The Global Handbook of Impact Investing

This weighty academic tome tells you everything you want to know about the theory of impact investing, but less about the practice. It warns impact investors are overlooking human capital.

The book's authors perhaps represent the two 'magnetic poles' that guide the thinking in this book – business and academia. Wiley

In short

  • This is not a ‘beach read’ but may belong in your library. Dip into it rather than read it cover to cover.
  • The approach is very academic. No doubt this will one day be a coursebook for those taking degrees in impact investing.
  • The most interesting argument is that impact investors neglect human capital at their peril.

The Global Handbook of Impact Investing: Solving Global Problems Via Smarter Capital Markets Towards a More Sustainable Society. The title is already a mouthful. This is not a ‘beach read’.

It is a massive tome of 1,250 pages and fifty plus authors. These are organised by two editors from very different backgrounds, perhaps representing the two 'magnetic poles' that guide the thinking in this book – business and academia.

The first, on the more academic side, is Elsa de Morais Sarmento of NOVAAFRICA business school in Portugal. Paul Herman, an investment manager and founder of HIP (Human Impact + Profit) provides the business nous.

This academic approach means that the book is long on theory, and has a repetitive feel to each of its thirty chapters, including lengthy references to give weight. It will definitely become a coursebook for any future degree a university offers in impact investing.

This comes at a price, in terms of accessibility. At one point, about 620 pages in, we are even treated to the kind of algebra that would not be out of place on Einstein’s blackboard. I’m not convinced it tells us much about the intended subject of impact measurement.

However, the book makes a strong case for investing in human capital and gender lens investing.

Invest in human capital

Paul Herman’s own contribution, helped by Kirstin Dougall, a Stanford researcher into sustainability, does a lot to tell us “Why impact investors should care about human capital valuation” at their investees.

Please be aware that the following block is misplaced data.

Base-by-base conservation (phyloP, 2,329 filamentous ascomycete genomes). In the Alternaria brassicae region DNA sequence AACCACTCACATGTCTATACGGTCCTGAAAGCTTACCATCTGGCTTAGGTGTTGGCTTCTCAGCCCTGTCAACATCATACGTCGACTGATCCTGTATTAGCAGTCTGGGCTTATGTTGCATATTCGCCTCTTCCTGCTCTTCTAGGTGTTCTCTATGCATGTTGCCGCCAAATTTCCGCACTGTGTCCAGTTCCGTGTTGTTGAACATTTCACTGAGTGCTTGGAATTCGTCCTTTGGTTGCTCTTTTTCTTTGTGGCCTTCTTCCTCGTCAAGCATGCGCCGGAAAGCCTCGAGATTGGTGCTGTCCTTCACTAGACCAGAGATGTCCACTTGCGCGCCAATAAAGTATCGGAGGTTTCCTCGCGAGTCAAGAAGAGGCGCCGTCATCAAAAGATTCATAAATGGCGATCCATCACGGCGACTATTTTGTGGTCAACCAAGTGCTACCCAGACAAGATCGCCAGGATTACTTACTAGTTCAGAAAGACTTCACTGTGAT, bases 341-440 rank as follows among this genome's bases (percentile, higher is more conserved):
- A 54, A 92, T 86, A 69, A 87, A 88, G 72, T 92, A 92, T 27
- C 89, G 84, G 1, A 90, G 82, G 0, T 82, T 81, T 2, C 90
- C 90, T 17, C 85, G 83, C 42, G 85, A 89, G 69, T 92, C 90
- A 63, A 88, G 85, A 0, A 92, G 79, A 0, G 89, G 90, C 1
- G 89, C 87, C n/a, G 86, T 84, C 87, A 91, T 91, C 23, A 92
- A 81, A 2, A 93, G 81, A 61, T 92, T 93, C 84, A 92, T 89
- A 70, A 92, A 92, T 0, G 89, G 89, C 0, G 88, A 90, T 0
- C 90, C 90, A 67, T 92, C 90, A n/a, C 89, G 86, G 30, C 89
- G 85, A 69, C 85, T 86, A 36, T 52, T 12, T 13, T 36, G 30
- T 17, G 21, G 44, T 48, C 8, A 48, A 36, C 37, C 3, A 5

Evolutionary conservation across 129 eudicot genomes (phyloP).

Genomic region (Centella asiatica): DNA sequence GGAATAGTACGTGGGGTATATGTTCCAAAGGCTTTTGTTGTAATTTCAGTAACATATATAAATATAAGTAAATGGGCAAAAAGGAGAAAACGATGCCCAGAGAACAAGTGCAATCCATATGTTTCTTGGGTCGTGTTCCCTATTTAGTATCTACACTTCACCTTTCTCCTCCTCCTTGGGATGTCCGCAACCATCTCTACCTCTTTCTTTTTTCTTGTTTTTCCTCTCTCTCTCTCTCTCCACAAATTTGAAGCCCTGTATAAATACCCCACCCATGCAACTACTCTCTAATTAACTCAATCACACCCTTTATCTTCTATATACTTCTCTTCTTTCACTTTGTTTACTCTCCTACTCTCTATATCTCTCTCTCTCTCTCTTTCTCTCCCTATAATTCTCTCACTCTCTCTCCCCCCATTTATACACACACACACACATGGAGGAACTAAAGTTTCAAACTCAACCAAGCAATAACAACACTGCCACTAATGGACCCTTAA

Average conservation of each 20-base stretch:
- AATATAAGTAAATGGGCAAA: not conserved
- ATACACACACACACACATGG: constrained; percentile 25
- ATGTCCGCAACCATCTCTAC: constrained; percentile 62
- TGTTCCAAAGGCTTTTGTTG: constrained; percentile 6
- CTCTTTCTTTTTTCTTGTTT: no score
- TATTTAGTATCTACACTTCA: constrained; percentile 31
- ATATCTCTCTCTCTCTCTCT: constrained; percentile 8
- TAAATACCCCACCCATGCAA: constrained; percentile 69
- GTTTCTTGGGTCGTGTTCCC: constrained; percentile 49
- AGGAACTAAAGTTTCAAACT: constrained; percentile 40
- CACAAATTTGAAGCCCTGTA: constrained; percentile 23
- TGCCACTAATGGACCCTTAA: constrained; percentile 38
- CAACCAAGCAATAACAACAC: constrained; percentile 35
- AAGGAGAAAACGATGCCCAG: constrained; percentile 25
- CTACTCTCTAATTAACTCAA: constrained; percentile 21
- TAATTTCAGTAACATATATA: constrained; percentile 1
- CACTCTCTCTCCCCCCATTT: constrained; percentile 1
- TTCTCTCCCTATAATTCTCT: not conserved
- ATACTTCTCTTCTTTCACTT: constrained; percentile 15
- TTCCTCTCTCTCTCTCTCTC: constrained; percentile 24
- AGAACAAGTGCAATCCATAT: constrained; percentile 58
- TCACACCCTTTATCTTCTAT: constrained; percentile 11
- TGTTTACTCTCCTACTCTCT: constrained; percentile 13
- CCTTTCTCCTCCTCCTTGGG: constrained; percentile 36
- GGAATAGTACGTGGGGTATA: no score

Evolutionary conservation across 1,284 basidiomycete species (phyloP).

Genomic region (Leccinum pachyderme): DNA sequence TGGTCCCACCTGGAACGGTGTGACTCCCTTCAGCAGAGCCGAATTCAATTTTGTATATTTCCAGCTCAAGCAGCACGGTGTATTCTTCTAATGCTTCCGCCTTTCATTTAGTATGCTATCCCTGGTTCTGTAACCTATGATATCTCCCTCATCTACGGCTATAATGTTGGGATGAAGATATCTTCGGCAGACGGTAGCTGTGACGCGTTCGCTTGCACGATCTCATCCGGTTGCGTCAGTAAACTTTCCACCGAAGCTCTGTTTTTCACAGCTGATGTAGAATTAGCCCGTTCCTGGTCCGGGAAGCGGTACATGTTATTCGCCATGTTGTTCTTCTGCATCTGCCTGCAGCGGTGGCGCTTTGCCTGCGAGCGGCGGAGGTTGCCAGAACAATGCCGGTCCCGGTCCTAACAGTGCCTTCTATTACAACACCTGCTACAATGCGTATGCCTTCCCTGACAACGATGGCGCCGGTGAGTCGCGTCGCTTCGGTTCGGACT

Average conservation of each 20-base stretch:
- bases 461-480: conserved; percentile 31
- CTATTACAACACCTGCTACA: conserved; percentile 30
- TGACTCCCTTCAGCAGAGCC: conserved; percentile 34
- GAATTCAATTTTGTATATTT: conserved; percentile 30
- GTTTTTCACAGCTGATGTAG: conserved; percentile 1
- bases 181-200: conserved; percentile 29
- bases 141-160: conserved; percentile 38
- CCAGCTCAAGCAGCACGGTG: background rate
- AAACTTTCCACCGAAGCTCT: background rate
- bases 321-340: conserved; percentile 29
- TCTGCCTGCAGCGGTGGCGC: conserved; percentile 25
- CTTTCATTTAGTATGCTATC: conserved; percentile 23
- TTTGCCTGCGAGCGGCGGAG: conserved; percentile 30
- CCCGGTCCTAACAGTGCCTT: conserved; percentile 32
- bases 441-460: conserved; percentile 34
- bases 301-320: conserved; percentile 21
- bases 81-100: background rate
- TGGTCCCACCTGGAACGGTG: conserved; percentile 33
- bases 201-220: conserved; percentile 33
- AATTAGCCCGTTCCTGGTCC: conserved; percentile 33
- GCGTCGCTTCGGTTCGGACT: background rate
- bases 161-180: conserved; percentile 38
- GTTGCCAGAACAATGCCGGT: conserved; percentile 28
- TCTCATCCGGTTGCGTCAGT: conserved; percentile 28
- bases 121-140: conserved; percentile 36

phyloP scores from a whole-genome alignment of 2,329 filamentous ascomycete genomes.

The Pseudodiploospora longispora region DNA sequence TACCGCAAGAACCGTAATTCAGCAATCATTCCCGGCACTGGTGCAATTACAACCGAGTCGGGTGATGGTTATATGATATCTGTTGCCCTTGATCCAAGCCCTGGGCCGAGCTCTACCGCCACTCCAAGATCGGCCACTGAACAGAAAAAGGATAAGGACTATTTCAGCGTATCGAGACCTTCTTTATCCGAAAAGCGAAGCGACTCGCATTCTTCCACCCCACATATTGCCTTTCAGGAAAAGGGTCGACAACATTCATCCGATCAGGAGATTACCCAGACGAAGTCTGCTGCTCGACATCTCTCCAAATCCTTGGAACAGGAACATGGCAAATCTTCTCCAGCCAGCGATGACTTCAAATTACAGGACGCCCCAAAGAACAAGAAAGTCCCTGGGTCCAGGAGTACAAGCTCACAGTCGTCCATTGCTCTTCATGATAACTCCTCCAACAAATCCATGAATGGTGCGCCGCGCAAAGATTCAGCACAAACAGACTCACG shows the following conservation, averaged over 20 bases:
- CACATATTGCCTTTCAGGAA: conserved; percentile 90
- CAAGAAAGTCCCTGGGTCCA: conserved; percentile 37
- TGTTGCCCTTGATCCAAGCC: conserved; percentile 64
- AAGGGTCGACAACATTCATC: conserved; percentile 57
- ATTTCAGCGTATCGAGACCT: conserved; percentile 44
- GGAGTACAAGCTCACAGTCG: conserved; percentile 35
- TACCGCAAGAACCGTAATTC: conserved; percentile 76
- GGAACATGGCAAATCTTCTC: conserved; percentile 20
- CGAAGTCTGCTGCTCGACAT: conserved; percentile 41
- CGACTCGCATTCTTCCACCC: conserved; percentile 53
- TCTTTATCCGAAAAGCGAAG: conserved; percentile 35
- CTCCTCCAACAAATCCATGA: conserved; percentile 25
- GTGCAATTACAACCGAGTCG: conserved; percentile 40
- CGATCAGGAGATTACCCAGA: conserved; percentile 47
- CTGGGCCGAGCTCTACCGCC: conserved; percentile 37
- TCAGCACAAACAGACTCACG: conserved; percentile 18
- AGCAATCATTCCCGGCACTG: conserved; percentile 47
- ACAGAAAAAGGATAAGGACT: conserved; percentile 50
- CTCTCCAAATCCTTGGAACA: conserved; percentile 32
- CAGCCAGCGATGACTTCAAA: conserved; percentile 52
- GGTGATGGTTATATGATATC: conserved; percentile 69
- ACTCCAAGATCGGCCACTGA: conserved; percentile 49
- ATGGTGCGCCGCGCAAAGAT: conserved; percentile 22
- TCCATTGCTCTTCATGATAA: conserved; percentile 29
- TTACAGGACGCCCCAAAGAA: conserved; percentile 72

As they state, “while it is common for impact investors to seek investments with appealing environmental and sustainability characteristics, the value of people and the workforce as a whole – the human capital – is often overlooked.”

It is interesting that they are essentially adding to the attack in recent years on management consultancy’s previous output, which too often led boards and CEOs to obsess with employees simply as cost centres that must be constantly pared.

I think of Jack Welch’s philosophy at GE, which was that 10% of his employees would be sacked every year, to keep everyone on their toes.

Rather than just being irritating costs, Herman and Dougall point out: “Employees invent products, serve customers, and operate teams, and thus directly contribute to top-line revenue.” They give us a real example of what impact investors can do to take this on board.

How to value human capital

They also give us a handy ‘investor’s action plan for human capital valuation’. This theme is taken up by Rajen Makhijani, a distinguished Indian consultant and coach.

He focuses on how important leadership is to the success of businesses, citing a Harvard study that suggested 14% of a company’s performance can be attributed to the CEO alone. Another study suggested that 50% of a company’s reputation is linked to the CEO’s reputation.

Makhijani argues impact investors must therefore concentrate on “leadership development across the investment life cycle.” In practice, this means pre-deal due diligence, and then re-assessments immediately post investment and six months and two years in.

‘Uncovering alpha’

Also within this human capital dimension are several essays on gender lens investing. Kristin Hull – the woman who founded Nia Impact Capital – shows us how investors are “uncovering alpha previously overlooked.”

She marshals considerable evidence to support her case, some of which will be familiar to gender lens investing enthusiasts, but much of which will be new. A lot of this is thanks to the Boston Consulting Group’s work on how diverse leadership teams boost innovation.

Three female authors, Rotondaro, Calvacinti and Correa give the reader an interesting case study of “gender lens investing in Latin America – the case of Pro Mujer.”

They argue that “top women executives are necessary to balance power and promote new work environments.” And give us the ‘out of the box’ thought that maybe every company should have two CEOs. One male, one female.

Interesting ideas like that are what make the considerable effort to read this book worthwhile. Otherwise, some finance practitioners might be put off by the academic style.